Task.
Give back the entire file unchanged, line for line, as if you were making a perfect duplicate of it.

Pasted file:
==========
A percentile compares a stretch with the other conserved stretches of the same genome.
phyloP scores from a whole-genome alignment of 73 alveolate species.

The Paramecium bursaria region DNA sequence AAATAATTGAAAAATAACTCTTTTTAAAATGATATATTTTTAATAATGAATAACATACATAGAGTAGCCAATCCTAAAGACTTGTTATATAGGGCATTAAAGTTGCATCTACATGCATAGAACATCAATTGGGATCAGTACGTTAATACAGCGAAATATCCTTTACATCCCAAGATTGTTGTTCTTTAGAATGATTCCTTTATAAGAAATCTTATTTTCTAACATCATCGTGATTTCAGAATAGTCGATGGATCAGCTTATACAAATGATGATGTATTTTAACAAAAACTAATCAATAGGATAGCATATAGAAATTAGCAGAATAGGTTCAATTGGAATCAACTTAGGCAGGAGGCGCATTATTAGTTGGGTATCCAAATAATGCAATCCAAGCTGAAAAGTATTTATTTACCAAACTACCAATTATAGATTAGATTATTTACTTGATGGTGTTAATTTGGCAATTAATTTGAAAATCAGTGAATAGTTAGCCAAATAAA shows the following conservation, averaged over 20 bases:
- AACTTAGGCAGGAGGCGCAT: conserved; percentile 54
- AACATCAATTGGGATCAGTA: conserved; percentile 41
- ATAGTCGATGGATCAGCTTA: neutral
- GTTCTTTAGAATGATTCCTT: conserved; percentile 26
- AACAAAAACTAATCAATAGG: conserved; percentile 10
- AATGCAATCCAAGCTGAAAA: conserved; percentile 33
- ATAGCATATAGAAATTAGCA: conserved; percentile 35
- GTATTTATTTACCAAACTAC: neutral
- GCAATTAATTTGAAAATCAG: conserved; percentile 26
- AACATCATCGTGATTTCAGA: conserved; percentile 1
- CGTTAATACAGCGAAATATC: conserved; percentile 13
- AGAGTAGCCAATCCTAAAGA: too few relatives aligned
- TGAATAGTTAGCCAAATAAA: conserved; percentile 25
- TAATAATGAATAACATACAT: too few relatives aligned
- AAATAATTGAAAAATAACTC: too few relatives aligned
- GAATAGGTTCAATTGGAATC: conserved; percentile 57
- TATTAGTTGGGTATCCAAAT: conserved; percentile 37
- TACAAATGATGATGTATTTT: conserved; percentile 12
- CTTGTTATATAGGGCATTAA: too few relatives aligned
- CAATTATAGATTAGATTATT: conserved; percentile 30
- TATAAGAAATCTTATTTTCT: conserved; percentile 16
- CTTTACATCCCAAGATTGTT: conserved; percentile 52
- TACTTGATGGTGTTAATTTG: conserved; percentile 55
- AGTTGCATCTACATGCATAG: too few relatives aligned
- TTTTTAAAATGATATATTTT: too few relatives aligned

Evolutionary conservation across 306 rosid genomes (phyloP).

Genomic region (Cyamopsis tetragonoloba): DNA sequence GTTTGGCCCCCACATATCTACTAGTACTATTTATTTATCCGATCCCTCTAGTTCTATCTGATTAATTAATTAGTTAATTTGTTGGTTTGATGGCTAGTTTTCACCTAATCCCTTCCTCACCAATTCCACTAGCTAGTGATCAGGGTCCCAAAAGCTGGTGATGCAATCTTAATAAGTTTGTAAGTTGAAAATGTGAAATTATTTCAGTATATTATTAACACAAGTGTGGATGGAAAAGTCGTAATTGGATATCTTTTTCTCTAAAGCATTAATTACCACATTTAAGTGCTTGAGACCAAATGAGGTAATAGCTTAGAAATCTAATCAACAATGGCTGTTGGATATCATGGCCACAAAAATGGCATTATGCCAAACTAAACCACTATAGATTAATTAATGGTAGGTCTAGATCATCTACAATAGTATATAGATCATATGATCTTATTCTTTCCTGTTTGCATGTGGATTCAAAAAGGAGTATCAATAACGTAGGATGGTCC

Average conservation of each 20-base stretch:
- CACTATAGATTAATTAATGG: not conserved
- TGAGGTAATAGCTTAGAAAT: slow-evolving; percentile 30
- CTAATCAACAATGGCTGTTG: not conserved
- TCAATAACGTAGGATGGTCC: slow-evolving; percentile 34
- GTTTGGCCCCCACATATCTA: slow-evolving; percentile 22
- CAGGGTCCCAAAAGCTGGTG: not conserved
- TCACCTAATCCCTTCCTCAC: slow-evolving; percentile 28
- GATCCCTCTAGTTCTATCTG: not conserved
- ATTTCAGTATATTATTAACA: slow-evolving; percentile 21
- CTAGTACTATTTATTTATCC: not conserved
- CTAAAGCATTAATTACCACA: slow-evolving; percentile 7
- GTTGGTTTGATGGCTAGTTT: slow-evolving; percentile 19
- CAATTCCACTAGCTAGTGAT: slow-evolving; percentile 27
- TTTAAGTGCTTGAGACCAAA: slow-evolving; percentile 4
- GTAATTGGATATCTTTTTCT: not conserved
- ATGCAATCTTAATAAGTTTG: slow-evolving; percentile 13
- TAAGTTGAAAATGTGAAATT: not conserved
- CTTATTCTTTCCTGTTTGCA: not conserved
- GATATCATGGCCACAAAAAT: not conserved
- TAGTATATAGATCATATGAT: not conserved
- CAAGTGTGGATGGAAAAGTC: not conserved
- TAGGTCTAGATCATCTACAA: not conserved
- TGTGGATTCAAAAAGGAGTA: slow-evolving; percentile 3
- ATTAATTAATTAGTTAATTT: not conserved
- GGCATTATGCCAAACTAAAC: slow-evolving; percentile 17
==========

A percentile compares a stretch with the other conserved stretches of the same genome.
phyloP scores from a whole-genome alignment of 73 alveolate species.

The Paramecium bursaria region DNA sequence AAATAATTGAAAAATAACTCTTTTTAAAATGATATATTTTTAATAATGAATAACATACATAGAGTAGCCAATCCTAAAGACTTGTTATATAGGGCATTAAAGTTGCATCTACATGCATAGAACATCAATTGGGATCAGTACGTTAATACAGCGAAATATCCTTTACATCCCAAGATTGTTGTTCTTTAGAATGATTCCTTTATAAGAAATCTTATTTTCTAACATCATCGTGATTTCAGAATAGTCGATGGATCAGCTTATACAAATGATGATGTATTTTAACAAAAACTAATCAATAGGATAGCATATAGAAATTAGCAGAATAGGTTCAATTGGAATCAACTTAGGCAGGAGGCGCATTATTAGTTGGGTATCCAAATAATGCAATCCAAGCTGAAAAGTATTTATTTACCAAACTACCAATTATAGATTAGATTATTTACTTGATGGTGTTAATTTGGCAATTAATTTGAAAATCAGTGAATAGTTAGCCAAATAAA shows the following conservation, averaged over 20 bases:
- AACTTAGGCAGGAGGCGCAT: conserved; percentile 54
- AACATCAATTGGGATCAGTA: conserved; percentile 41
- ATAGTCGATGGATCAGCTTA: neutral
- GTTCTTTAGAATGATTCCTT: conserved; percentile 26
- AACAAAAACTAATCAATAGG: conserved; percentile 10
- AATGCAATCCAAGCTGAAAA: conserved; percentile 33
- ATAGCATATAGAAATTAGCA: conserved; percentile 35
- GTATTTATTTACCAAACTAC: neutral
- GCAATTAATTTGAAAATCAG: conserved; percentile 26
- AACATCATCGTGATTTCAGA: conserved; percentile 1
- CGTTAATACAGCGAAATATC: conserved; percentile 13
- AGAGTAGCCAATCCTAAAGA: too few relatives aligned
- TGAATAGTTAGCCAAATAAA: conserved; percentile 25
- TAATAATGAATAACATACAT: too few relatives aligned
- AAATAATTGAAAAATAACTC: too few relatives aligned
- GAATAGGTTCAATTGGAATC: conserved; percentile 57
- TATTAGTTGGGTATCCAAAT: conserved; percentile 37
- TACAAATGATGATGTATTTT: conserved; percentile 12
- CTTGTTATATAGGGCATTAA: too few relatives aligned
- CAATTATAGATTAGATTATT: conserved; percentile 30
- TATAAGAAATCTTATTTTCT: conserved; percentile 16
- CTTTACATCCCAAGATTGTT: conserved; percentile 52
- TACTTGATGGTGTTAATTTG: conserved; percentile 55
- AGTTGCATCTACATGCATAG: too few relatives aligned
- TTTTTAAAATGATATATTTT: too few relatives aligned

Evolutionary conservation across 306 rosid genomes (phyloP).

Genomic region (Cyamopsis tetragonoloba): DNA sequence GTTTGGCCCCCACATATCTACTAGTACTATTTATTTATCCGATCCCTCTAGTTCTATCTGATTAATTAATTAGTTAATTTGTTGGTTTGATGGCTAGTTTTCACCTAATCCCTTCCTCACCAATTCCACTAGCTAGTGATCAGGGTCCCAAAAGCTGGTGATGCAATCTTAATAAGTTTGTAAGTTGAAAATGTGAAATTATTTCAGTATATTATTAACACAAGTGTGGATGGAAAAGTCGTAATTGGATATCTTTTTCTCTAAAGCATTAATTACCACATTTAAGTGCTTGAGACCAAATGAGGTAATAGCTTAGAAATCTAATCAACAATGGCTGTTGGATATCATGGCCACAAAAATGGCATTATGCCAAACTAAACCACTATAGATTAATTAATGGTAGGTCTAGATCATCTACAATAGTATATAGATCATATGATCTTATTCTTTCCTGTTTGCATGTGGATTCAAAAAGGAGTATCAATAACGTAGGATGGTCC

Average conservation of each 20-base stretch:
- CACTATAGATTAATTAATGG: not conserved
- TGAGGTAATAGCTTAGAAAT: slow-evolving; percentile 30
- CTAATCAACAATGGCTGTTG: not conserved
- TCAATAACGTAGGATGGTCC: slow-evolving; percentile 34
- GTTTGGCCCCCACATATCTA: slow-evolving; percentile 22
- CAGGGTCCCAAAAGCTGGTG: not conserved
- TCACCTAATCCCTTCCTCAC: slow-evolving; percentile 28
- GATCCCTCTAGTTCTATCTG: not conserved
- ATTTCAGTATATTATTAACA: slow-evolving; percentile 21
- CTAGTACTATTTATTTATCC: not conserved
- CTAAAGCATTAATTACCACA: slow-evolving; percentile 7
- GTTGGTTTGATGGCTAGTTT: slow-evolving; percentile 19
- CAATTCCACTAGCTAGTGAT: slow-evolving; percentile 27
- TTTAAGTGCTTGAGACCAAA: slow-evolving; percentile 4
- GTAATTGGATATCTTTTTCT: not conserved
- ATGCAATCTTAATAAGTTTG: slow-evolving; percentile 13
- TAAGTTGAAAATGTGAAATT: not conserved
- CTTATTCTTTCCTGTTTGCA: not conserved
- GATATCATGGCCACAAAAAT: not conserved
- TAGTATATAGATCATATGAT: not conserved
- CAAGTGTGGATGGAAAAGTC: not conserved
- TAGGTCTAGATCATCTACAA: not conserved
- TGTGGATTCAAAAAGGAGTA: slow-evolving; percentile 3
- ATTAATTAATTAGTTAATTT: not conserved
- GGCATTATGCCAAACTAAAC: slow-evolving; percentile 17